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Adtran Loses Out at AT&T

Adtran is out of the running to win a chunk of a major AT&T fixed broadband network upgrade project, with rival Alcatel-Lucent expected to be the sole supplier.

AT&T Inc. (NYSE: T) is upgrading its fixed access network in the former "BellSouth" region in a project that was expected to generate revenues of more than $200 million over a number of years for Adtran Inc. (Nasdaq: ADTN), which was in the running to be a supplier.

But Adtran announced as part of its first quarter earnings report that "revenue for the quarter came in lower than expected, driven by currency fluctuations in our European business, and the cancellation of a planned domestic Tier 1 program that was expected to commence late in the quarter."

Revenues totaled $142.8 million, down from $147 million a year ago and less than the $146 million expected, on average, by financial analysts. (See Adtran Reports Q1 Dip.)

The share price responded accordingly, diving by 10% to $16.68.

On the company's earnings call, CEO Tom Stanton noted: "Although we had completely satisfied the lab requirements, and were scheduled to enter the first field application and had received initial purchase orders, our program was halted as budget issues forced a re-evaluation and a redefinition of that program. Needless to say, this is a substantial disappointment to our company... We will continue to work with this carrier as we move forward with other projects of smaller scope that are due to be delivered later this year."

Stanton added that Adtran was still confident about the project coming into the first quarter, having received initial orders, but that the deal was being handled through a partner, believed to be Ericsson, and it became clear during the quarter that "this project had come under pressure and scrutiny." And in answer to questions from financial analysts on the earnings conference call, Stanton stated that there were no "technical reasons" for Adtran's exclusion.

AT&T had not responded to Light Reading's questions about the reasons for Adtran's exclusion, but Jefferies' Managing Director George Notter stated in a research note that Alcatel-Lucent (NYSE: ALU) is believed to have snagged the whole deal due to its improved financials and its "excellent execution" at the AT&T account.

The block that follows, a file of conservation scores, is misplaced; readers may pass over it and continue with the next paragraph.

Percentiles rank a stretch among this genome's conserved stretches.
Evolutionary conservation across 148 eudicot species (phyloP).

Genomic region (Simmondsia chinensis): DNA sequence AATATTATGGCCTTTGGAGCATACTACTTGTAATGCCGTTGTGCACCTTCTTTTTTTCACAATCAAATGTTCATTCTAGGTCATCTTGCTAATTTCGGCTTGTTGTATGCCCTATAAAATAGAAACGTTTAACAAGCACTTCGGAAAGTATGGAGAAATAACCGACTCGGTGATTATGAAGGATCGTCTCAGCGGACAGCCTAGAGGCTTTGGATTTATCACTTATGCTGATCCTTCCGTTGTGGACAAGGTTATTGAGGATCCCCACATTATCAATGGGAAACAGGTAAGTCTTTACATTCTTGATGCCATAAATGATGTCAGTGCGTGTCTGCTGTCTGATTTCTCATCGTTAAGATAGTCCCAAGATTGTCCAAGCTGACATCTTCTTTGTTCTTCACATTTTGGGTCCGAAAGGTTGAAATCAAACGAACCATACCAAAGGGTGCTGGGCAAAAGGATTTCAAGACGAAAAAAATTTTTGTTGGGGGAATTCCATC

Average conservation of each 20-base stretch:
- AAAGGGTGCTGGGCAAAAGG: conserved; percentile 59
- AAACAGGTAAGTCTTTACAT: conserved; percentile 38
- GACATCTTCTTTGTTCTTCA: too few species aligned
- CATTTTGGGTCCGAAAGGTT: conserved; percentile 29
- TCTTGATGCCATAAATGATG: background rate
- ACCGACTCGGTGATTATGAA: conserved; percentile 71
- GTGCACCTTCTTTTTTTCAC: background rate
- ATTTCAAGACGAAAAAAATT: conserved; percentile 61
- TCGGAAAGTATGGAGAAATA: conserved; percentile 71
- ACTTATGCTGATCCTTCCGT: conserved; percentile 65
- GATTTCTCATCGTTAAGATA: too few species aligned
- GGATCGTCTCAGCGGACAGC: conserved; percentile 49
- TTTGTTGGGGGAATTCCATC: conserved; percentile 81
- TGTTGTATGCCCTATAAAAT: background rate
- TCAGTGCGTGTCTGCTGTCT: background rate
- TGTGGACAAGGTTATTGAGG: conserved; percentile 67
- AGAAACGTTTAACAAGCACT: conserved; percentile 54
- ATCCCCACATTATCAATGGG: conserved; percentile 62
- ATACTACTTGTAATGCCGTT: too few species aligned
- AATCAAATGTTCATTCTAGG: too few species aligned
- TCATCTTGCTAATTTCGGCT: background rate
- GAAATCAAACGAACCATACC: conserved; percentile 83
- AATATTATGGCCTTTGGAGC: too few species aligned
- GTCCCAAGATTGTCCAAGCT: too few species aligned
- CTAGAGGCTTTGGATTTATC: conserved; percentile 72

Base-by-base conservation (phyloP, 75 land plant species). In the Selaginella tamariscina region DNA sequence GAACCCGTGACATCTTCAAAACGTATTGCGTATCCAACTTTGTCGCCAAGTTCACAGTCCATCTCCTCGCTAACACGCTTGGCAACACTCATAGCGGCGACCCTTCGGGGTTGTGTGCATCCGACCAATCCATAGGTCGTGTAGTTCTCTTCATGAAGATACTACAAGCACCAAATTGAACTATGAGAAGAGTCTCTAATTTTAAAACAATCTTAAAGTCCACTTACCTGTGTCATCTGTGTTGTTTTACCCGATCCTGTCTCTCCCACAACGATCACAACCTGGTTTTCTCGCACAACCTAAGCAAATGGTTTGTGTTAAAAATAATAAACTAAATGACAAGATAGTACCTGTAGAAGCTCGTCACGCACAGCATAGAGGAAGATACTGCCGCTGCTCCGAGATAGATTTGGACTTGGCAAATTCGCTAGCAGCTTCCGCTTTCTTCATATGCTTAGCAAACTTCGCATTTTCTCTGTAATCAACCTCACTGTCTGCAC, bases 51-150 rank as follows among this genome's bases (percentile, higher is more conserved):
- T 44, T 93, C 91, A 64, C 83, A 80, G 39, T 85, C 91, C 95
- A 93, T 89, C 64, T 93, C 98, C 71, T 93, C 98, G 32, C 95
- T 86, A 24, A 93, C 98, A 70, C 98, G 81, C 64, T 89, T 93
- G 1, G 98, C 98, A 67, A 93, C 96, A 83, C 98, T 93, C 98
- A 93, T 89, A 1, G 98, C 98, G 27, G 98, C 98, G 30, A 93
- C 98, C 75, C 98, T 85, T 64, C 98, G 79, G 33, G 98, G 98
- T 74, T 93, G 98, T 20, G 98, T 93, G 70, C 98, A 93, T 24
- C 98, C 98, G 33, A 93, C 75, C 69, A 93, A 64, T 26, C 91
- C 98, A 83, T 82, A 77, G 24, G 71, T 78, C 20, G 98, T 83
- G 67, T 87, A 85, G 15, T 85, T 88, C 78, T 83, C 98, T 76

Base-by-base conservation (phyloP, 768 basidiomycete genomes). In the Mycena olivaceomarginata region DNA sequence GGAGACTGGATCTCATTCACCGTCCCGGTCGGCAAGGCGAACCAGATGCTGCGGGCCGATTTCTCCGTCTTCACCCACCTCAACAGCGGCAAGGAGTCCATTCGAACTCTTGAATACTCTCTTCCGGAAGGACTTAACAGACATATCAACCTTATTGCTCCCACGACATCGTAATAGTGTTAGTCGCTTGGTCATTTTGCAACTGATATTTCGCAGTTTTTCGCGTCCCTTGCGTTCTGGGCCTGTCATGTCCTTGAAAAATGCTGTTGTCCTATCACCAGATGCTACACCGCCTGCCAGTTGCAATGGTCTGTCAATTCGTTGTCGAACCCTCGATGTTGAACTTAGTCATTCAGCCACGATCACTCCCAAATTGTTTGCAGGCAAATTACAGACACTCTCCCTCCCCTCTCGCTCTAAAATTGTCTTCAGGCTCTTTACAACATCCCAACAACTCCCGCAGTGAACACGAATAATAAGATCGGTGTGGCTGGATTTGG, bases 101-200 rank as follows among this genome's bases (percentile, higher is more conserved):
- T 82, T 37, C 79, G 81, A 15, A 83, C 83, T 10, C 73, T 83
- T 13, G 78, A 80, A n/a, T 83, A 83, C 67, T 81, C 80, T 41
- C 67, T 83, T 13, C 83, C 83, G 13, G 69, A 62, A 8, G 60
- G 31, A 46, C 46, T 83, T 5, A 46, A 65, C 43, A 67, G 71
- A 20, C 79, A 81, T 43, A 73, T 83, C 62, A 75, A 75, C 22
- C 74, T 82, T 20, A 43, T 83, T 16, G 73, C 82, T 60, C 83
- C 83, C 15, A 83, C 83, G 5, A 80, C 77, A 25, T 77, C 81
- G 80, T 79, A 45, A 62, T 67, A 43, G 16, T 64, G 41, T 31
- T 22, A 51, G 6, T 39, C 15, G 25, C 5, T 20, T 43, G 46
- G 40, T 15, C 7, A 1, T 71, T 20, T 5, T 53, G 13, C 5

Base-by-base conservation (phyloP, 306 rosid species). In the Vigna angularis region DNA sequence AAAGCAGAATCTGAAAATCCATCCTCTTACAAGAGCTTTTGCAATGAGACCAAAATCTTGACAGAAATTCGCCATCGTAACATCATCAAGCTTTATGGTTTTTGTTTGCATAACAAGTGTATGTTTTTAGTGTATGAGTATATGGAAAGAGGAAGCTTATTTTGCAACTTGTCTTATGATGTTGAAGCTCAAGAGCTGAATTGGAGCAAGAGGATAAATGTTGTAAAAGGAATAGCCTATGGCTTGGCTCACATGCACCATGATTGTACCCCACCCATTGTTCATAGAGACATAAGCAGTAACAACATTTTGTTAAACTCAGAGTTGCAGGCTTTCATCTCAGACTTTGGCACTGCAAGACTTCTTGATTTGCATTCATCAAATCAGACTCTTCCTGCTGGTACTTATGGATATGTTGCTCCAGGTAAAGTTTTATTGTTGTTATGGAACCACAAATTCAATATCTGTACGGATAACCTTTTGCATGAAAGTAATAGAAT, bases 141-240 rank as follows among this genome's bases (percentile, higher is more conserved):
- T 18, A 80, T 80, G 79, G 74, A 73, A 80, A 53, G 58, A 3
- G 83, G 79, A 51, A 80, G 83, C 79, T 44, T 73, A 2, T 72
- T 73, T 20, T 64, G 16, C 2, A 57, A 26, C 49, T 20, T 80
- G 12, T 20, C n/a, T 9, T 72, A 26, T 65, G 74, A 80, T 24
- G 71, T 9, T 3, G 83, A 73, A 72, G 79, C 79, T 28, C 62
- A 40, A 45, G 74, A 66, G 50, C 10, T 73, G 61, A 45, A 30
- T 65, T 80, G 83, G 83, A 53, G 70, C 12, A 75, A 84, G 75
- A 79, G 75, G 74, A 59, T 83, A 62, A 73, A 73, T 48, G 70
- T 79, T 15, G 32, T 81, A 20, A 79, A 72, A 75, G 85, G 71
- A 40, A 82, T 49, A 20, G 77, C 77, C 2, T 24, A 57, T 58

For his part, Stanton noted that he believed the "incumbent" vendor (Alcatel-Lucent) had been very aggressive in its efforts to secure the business.


For the latest on fixed broadband developments, visit Light Reading's dedicated Gigabit Cities content channel. And be sure to register to attend Light Reading's Gigabit Cities Live event on May 13-14 in Atlanta.


This doesn't mean Adtran isn't working with AT&T at all: The vendor has other ongoing business with the operator, with access and Ethernet equipment deals, albeit much smaller, in the works and due to become commercial engagements later in 2015.

Elsewhere in the US, Adtran is seeing growing demand for its products from Tier 2 carriers, while the vendor has also been doing well in Europe, where Deutsche Telekom is a growing account. During the first quarter, international business accounted for $59.4 million, 42% of total revenues. However, that figure was hit by exchange rate movements which have negatively impacted the dollar value of that business.

— Ray Le Maistre, Circle me on Google+ Follow me on TwitterVisit my LinkedIn profile, Editor-in-Chief, Light Reading

Duh! 4/23/2015 | 2:20:27 PM
Re: FYI Losing AT&T had to be a big disappointment, but not a disaster.  There are lots of Tier 2 and Tier 3 projects getting started up, while Gigapower is still in first gear.  These are easier customers to deal with, a better cultural fit, and they can retain decent margins. 

As for Verizon, it's clear that they won't be significantly expanding FiOS footprint at least until McAdam retires, or Wireline separates from Wireless.

 
brooks7 4/22/2015 | 7:37:31 PM
FYI So, yes that is the old Marconi FTTC business inside of BellSouth.  The understanding of the partnership and technical workings seems right.  But you can imagine (from my seat back when), that Alcatel-Lucent has done a remarkable job in recovering its footing NA Access.  Things were pretty bleak when we won the FiOS business and took Marconi from them.  Now they are back with pretty close to 100% share of the Verizon and AT&T Access Business.  They have shut Ericsson very nicely out of that business in NA.

The bigger issue for Calix and Adtran now is:  What is the next time that an RFP is going to be issued for something that they might make and be delivered into an RBOC.  Until then, I would say they are going to grind at each other in Frontier and Century.  Minor shifts in business here and there.  Adtran has significant other business, so they lose a project that they have been working on (literally) for years.  In the long term, they will be happy not to have built and support a custom product.  They will be unhappy they lost the deal and they did not get a bigger foothold in AT&T.

seven
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